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IEEE 802.11 Direct Sequence Spread Spectrum (DSSS)

IEEE 802.11 DSSS combines a data signal at the sending station with a higher data rate bit sequence, which many refer to as a chipping code. The IEEE 802.11 Working Group has set its minimum processing gain requirements at 11, which means that the chipping code multiplies the data signal by 11. Direct sequence spread spectrum sends a specific string of bits for each data bit sent. A chipping code is assigned to represent logic 1 and 0 data bits. As the data stream is transmitted, the corresponding code is actually sent. For example, the transmission of a data bit equal to 1 would result in the sequence 00010011100 being sent.

IEEE 802.11 DSSS provides the following advantages (in comparison to FHSS):

  • Greater range than FHSS because of need for lower SNRs (at least 12dB) at the receiver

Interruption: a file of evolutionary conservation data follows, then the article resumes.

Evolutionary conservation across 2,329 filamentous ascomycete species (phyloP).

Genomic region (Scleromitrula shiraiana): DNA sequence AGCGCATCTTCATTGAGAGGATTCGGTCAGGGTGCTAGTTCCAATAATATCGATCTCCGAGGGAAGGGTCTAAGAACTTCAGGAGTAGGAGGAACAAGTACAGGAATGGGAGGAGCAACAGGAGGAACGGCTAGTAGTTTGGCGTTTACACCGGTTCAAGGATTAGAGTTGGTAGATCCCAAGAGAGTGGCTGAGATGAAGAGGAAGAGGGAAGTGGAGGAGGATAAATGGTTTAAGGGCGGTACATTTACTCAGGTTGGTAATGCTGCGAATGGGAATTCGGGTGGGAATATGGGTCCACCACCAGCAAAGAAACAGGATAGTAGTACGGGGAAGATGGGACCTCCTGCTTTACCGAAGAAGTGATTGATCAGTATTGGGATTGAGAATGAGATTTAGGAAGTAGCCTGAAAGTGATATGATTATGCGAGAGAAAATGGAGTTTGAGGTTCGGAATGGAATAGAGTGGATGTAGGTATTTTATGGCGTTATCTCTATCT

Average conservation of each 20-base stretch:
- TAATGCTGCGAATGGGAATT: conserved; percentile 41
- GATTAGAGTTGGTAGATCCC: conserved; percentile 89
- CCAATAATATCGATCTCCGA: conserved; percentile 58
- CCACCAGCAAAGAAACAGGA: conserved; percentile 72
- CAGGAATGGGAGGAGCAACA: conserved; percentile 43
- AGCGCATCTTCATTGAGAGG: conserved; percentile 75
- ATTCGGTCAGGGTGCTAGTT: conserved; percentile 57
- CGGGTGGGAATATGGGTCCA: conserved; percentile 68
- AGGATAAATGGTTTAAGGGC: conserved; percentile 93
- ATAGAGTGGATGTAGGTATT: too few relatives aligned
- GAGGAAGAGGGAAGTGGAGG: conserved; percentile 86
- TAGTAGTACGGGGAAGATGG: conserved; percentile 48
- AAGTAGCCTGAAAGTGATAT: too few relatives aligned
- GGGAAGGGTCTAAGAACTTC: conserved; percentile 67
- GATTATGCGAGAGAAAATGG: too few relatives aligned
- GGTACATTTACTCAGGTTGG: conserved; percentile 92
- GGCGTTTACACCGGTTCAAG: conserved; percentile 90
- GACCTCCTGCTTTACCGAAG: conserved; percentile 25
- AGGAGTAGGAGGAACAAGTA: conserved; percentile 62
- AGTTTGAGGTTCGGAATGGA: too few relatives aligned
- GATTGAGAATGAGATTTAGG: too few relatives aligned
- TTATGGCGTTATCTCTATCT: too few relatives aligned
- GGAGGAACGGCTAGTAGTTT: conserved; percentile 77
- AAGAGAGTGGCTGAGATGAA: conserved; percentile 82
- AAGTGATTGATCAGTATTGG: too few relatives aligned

• Highest potential data rates from individual physical layers, which is why DSSS was chosen for a higher-rate 802.11 physical layer (802.11b)

IEEE 802.11 DSSS provides the following disadvantages (in comparison to FHSS):

  • Less tolerance of signal interference because of operation over narrower (20MHz) bandwidth

  • Lower aggregate throughput using collocated access points (1 or 2Mbps versions)

  • Potential obsolescence as more companies continue to favor the higher-speed (802.11b) direct sequence products

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